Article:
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Class Arbitration Not Likely in Overdraft Case

Friday, September, 30, 2011


Class arbitration has been a contentious issue ever since the United States Supreme Court issued its decision in AT&T vs. Concepcion, which held that consumer services agreements that insist on individual arbitration are enforceable even in the face of state laws that would appear to bar the practice.  Such agreements bar plaintiffs from filing suit in court and in addition, usually bar them from arbitrating as a class.  Instead, each individual must arbitrate separately.

 

Now, a U.S. district judge has apparently disregarded that ruling in his decision regarding a lawsuit against more than two dozen banks.  The case involves overdraft fees, with plaintiffs maintaining that banks are calculating debit card transactions in such a way as to deliberately create overdrafts when none in fact actually existed.  It is possible to do this by ordering transactions by dollar amount rather than in chronological order.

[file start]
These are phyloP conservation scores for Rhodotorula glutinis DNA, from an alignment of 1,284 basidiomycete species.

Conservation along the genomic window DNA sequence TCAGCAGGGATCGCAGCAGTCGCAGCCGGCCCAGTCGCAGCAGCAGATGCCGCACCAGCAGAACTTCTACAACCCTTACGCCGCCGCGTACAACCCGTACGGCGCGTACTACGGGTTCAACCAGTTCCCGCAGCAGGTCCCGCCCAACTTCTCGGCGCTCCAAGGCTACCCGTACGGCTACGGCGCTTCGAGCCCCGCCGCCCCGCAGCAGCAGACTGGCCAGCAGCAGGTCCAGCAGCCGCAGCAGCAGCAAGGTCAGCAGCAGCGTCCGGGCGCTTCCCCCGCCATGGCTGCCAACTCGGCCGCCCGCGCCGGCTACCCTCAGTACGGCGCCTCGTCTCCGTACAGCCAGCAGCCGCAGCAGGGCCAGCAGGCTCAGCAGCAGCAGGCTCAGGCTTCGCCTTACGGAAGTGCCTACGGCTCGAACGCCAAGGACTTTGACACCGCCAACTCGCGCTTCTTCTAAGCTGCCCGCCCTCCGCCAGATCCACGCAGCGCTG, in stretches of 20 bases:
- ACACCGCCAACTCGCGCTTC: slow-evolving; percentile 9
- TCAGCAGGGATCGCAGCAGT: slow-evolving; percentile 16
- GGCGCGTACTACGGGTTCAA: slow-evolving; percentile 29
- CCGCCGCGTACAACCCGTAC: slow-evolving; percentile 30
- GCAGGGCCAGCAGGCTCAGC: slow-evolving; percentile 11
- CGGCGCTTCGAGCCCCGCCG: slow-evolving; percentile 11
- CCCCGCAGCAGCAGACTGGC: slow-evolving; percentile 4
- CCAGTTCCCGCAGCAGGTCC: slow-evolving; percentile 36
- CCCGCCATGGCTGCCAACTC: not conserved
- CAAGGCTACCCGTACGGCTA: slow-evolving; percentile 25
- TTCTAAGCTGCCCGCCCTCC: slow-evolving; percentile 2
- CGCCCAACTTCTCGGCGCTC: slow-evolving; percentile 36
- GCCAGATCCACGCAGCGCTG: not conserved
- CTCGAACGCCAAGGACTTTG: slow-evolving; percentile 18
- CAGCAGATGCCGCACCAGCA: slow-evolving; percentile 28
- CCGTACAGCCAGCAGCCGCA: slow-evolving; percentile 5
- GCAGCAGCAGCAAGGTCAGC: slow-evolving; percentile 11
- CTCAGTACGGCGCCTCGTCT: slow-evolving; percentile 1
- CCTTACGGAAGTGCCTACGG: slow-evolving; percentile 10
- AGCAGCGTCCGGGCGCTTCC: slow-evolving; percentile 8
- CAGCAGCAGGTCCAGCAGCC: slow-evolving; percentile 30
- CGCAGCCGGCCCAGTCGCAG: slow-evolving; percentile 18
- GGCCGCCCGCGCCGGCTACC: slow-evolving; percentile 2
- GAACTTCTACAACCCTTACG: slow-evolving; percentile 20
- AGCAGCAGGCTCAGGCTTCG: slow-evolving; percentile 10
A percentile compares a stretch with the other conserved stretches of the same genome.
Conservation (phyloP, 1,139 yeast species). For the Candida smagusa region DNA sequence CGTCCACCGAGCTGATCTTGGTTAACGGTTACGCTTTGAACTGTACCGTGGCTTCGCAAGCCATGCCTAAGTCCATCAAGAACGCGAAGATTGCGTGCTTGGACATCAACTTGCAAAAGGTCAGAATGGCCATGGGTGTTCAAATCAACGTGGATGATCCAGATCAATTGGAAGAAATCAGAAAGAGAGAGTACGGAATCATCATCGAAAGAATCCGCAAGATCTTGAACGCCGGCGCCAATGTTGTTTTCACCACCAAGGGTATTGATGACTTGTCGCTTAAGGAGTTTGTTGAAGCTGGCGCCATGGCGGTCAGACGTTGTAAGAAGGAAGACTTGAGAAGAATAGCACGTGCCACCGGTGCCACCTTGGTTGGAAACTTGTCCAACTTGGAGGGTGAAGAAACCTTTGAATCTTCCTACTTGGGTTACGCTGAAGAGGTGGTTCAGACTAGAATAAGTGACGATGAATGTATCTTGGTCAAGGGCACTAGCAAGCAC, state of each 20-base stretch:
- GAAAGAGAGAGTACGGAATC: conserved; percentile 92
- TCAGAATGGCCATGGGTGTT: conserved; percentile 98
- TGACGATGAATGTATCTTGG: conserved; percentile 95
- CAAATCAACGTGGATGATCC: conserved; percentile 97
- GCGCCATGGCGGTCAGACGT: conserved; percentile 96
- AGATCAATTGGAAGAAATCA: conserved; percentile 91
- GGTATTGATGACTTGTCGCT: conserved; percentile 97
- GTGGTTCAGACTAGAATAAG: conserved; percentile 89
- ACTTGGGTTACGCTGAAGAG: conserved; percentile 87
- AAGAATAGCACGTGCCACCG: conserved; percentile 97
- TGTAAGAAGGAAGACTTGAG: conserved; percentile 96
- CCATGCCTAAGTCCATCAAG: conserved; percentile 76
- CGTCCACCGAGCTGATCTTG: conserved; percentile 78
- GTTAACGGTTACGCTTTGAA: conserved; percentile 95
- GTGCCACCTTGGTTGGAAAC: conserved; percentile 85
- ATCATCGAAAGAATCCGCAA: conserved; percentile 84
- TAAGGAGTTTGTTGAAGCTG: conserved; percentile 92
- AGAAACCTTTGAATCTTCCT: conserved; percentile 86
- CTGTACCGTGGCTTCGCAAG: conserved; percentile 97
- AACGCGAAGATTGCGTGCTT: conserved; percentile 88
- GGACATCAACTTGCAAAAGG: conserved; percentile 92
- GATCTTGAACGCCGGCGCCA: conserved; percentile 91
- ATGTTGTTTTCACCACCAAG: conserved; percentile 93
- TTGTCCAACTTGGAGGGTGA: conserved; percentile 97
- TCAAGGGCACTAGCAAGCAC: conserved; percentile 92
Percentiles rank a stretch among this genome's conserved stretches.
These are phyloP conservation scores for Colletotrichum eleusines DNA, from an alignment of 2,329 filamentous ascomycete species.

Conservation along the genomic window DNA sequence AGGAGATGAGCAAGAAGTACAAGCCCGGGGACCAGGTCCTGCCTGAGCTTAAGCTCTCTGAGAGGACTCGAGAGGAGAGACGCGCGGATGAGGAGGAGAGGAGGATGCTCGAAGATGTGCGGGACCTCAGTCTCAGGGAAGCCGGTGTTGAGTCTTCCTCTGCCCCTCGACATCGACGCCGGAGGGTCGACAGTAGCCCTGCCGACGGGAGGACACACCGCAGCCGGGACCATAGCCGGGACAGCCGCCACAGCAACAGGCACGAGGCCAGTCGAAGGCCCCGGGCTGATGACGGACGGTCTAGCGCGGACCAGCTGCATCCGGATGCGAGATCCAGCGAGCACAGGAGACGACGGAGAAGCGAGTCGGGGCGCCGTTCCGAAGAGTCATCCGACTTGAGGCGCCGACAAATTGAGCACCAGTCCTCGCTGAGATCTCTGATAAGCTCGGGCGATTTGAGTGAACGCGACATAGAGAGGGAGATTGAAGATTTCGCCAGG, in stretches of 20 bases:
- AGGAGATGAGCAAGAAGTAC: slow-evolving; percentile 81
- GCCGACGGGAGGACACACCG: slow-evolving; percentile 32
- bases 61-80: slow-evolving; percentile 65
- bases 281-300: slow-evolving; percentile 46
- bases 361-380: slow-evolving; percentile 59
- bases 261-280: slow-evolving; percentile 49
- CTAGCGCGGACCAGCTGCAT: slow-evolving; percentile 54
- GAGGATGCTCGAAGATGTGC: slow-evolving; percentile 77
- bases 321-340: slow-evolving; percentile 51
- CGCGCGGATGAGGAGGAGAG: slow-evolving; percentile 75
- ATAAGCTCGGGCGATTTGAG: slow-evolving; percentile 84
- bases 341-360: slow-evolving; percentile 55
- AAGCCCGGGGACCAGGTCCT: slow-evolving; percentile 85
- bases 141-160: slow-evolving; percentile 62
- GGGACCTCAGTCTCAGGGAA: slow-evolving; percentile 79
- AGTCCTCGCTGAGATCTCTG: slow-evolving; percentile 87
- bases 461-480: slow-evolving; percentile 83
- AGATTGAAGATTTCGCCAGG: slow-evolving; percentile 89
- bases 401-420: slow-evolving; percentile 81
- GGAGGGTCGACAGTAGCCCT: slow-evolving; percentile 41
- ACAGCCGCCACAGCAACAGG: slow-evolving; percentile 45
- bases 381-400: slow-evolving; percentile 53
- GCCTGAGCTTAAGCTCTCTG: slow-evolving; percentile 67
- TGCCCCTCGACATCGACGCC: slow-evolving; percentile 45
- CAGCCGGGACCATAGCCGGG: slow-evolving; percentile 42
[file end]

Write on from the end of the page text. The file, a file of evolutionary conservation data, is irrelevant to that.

Plaintiffs look to the Courts rather than Class Arbitration

 

The ruling states that the customers so affected will be permitted to use the federal court system to gain compensation for their damages.  David White, speaking for BB&T, one of the defendant banks in the lawsuit, announced his firm's objection to the ruling: "We disagree with the decision and are planning to file an appeal”.

Judge Lawrence King, who issued the decision, however, insists that the Concepcion case doesn't necessarily require arbitration to be used in every situation and that in this particular one, he finds the banks' arbitration clauses "unconscionable”.

 

The case is not expected to include any issues that could be resolved through tax arbitration.